Cookie consent

We use cookies to improve your experience on this website. By continuing to browse our site you agree to our use of cookies. Tell me more | Cookie preferences

Sony expects nearly $3 billion loss

Sony's PlayStation Vita handheld gaming device.

Story highlights

  • Sony cites tough domestic and global financial conditions
  • The company also blames appreciation of the Japanese yen and the flooding in Thailand for losses

Sony expects a full year net loss of US $2.9 billion, citing tough domestic and global financial conditions. The Japanese electronics company says it is forecasting a net loss of 220 billion yen or US $2.9 billion for the fiscal year ending in March 2012. Previously, Sony expected to make 90 billion yen (US $1.2 billion).

Releasing its third quarter earnings, Sony says for the quarter ending in December 2011, it lost 159 billion yen (US $2.06 billion). And for the nine months ending in December 2011, Sony reported a net income loss of 201 billion yen (US $2.5 billion).

Sony cited a number of factors for the deteriorating outlook, like the appreciation of the Japanese yen and the flooding in Thailand.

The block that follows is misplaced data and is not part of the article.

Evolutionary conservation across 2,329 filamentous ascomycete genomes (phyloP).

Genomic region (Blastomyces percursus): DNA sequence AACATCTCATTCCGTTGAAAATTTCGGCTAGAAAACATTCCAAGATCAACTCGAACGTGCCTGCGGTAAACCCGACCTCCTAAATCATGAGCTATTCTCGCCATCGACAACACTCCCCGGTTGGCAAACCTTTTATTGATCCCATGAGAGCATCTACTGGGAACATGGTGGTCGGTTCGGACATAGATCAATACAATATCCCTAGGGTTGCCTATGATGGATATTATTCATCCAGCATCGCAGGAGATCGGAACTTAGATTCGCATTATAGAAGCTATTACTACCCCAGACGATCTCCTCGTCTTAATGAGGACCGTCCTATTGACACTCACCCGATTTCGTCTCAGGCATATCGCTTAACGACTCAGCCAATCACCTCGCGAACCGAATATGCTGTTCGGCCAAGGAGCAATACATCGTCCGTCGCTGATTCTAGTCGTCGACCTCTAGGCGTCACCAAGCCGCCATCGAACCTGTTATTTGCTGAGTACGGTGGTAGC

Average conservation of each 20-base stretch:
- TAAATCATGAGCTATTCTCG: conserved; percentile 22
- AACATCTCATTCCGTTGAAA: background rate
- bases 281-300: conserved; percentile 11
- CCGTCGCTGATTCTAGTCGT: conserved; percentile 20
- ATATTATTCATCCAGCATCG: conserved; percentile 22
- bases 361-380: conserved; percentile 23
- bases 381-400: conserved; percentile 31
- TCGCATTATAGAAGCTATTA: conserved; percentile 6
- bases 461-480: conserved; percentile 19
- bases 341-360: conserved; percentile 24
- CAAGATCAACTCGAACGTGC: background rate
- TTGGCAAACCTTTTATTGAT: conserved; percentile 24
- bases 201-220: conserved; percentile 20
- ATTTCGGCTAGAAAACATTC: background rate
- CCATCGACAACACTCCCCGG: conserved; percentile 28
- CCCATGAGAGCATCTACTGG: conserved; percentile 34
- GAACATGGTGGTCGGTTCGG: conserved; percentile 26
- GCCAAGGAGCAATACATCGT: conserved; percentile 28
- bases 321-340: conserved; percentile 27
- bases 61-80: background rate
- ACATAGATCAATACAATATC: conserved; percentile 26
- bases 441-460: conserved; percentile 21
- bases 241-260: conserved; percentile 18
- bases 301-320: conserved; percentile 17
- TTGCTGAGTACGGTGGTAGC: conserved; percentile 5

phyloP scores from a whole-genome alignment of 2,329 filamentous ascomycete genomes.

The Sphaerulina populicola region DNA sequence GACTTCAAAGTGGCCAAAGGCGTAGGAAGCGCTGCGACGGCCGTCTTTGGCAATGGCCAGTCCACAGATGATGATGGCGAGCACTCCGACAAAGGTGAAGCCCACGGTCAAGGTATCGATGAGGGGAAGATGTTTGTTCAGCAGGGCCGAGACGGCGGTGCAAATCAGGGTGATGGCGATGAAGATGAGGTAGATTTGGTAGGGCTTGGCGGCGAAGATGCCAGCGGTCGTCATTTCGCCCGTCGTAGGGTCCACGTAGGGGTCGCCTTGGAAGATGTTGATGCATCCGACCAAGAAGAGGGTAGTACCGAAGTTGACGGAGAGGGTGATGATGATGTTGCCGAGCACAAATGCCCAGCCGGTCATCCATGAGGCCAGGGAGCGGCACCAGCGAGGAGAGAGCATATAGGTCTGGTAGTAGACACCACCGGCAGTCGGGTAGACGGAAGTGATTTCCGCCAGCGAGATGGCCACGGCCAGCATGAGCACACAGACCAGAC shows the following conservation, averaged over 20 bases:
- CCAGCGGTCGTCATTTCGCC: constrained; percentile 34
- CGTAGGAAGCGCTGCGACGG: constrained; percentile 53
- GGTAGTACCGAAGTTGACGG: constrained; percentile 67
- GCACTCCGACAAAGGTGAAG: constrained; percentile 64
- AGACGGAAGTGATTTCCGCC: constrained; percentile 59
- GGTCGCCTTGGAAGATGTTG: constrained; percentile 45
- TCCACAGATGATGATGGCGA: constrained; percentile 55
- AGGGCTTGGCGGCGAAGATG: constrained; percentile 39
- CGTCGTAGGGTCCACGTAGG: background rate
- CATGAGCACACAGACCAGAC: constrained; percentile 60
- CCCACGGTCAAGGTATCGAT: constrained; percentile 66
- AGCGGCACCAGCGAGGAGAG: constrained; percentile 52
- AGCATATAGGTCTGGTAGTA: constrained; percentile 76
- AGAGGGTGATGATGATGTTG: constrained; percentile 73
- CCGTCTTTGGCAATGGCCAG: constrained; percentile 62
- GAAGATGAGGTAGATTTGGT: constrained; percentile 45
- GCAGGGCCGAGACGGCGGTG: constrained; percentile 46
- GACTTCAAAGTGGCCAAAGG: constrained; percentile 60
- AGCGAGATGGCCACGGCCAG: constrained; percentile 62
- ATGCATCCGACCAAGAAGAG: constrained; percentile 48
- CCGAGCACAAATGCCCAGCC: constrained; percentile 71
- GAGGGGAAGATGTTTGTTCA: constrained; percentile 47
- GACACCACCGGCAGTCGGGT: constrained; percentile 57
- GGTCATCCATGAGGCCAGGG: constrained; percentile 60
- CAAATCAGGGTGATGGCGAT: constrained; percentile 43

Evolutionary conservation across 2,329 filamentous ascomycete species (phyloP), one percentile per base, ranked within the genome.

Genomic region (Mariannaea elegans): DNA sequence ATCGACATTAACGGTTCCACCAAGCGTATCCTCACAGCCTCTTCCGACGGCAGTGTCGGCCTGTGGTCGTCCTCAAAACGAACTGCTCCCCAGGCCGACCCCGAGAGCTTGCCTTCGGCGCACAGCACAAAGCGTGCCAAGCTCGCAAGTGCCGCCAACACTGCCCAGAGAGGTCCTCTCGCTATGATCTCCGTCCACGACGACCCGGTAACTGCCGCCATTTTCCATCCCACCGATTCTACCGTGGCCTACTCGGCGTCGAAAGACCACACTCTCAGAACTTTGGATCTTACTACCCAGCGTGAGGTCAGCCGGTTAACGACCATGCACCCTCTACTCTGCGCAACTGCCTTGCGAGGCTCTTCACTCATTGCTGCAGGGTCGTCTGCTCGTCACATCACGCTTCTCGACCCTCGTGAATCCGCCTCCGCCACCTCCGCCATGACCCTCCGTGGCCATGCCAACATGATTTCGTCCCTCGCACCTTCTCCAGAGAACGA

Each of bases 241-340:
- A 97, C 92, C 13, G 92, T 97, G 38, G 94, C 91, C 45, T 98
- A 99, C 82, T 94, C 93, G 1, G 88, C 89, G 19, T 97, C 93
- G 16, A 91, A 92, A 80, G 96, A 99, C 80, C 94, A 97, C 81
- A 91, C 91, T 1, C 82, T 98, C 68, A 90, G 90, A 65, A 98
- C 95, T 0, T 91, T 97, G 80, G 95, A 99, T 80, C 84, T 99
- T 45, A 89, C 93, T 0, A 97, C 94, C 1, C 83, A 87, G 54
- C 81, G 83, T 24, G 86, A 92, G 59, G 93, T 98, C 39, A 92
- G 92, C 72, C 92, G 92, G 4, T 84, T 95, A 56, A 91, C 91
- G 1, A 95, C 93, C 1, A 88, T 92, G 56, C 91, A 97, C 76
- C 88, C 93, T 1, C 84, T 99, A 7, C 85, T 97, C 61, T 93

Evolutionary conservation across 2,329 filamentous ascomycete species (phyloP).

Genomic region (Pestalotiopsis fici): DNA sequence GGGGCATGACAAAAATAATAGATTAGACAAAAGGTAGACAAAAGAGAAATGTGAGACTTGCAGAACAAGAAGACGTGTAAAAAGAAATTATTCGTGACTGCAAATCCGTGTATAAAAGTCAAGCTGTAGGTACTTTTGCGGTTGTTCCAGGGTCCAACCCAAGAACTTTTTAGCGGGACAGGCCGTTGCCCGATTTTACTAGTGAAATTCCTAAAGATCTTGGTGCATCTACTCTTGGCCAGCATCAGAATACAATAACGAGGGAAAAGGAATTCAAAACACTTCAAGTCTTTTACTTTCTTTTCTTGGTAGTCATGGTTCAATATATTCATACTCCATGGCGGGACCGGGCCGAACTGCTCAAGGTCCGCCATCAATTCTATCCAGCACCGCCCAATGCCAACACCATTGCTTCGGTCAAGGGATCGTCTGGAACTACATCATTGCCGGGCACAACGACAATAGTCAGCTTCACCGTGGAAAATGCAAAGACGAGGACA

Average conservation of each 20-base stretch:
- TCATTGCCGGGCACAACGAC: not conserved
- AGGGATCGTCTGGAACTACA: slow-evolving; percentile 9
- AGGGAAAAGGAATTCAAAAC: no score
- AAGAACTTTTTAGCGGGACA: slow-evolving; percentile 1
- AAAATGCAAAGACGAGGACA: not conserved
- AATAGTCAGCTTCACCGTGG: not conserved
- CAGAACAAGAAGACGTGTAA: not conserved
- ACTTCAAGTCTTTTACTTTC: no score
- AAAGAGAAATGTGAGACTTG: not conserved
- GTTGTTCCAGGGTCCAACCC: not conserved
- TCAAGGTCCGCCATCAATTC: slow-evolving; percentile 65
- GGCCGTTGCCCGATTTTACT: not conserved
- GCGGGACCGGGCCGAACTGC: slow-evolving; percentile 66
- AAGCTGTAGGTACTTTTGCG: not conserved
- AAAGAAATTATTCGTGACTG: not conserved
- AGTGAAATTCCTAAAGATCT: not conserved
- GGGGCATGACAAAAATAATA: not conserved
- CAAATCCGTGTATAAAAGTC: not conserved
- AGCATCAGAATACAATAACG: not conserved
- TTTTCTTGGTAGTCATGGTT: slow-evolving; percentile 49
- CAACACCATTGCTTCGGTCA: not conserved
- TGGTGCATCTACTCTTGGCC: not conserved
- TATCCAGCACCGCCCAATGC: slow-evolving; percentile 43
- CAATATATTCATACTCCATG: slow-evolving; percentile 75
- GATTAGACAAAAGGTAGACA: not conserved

Sony counts its losses

    Just Watched

    Sony counts its losses

Sony counts its losses 02:38
PLAY VIDEO

The release of the grim financial news came just shortly before the first press conference of the soon to be new head of Sony, Kazuo Hirai, and the outgoing CEO and president Howard Stringer.

      CNN recommends

    • pkg clancy north korea nuclear dreams_00002004.jpg

      As "We are the World" plays, a video shows what looks like a nuclear attack on the U.S. Jim Clancy reports on a bizarre video from North Korea.
    • Photojournalist Alison Wright travelled the world to capture its many faces in her latest book, "Face to Face: Portraits of the Human Spirit."
    • pkg rivers uk football match fixing_00005026.jpg

      Europol claims 380 soccer matches, including top level ones, were fixed - as the scandal widens, CNN's Dan Rivers looks at how it's done.
    • No Eiffel Towers, Statues of Liberties, Mt. Rushmores, Taj Mahals, Aussie koalas or Chairman Maos.

      It's an essential part of any trip, an activity we all take part in. Yet almost none of us are any good at it. Souvenir buying is too often an obligatory slog.